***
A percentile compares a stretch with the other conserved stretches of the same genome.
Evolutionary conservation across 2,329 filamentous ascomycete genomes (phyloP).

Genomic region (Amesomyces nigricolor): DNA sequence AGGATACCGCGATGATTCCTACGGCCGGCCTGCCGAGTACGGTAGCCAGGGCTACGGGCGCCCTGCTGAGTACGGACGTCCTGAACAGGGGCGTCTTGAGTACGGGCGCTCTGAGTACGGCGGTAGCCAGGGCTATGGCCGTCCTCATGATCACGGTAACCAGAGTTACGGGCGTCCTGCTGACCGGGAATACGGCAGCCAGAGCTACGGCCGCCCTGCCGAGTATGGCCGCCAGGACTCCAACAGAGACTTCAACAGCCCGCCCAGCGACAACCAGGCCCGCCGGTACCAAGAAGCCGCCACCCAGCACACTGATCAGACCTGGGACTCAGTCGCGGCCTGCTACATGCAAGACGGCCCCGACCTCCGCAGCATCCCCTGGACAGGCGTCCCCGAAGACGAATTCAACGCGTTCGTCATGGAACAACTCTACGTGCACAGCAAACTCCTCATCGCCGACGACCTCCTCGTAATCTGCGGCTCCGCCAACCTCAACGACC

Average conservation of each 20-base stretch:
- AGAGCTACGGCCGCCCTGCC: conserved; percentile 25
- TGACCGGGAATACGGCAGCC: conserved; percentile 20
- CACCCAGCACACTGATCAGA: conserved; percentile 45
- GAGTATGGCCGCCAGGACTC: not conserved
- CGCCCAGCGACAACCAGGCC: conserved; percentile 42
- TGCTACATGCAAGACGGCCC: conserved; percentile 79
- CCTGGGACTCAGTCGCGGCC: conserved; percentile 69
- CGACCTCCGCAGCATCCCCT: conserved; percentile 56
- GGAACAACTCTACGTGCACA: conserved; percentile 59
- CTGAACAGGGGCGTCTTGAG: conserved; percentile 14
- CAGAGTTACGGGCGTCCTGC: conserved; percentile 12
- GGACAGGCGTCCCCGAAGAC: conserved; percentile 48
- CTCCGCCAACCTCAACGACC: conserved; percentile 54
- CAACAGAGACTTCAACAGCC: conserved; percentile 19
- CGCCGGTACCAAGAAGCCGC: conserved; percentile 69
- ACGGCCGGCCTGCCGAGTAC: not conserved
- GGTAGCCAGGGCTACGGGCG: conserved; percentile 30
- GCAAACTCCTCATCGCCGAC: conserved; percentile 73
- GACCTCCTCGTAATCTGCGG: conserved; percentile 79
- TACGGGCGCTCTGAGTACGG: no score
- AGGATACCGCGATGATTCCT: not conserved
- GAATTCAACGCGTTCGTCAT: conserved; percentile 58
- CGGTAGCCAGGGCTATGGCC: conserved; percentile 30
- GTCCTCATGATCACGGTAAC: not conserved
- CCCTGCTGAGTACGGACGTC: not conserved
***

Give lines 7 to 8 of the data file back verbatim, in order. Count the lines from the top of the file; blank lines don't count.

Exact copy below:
- CACCCAGCACACTGATCAGA: conserved; percentile 45
- GAGTATGGCCGCCAGGACTC: not conserved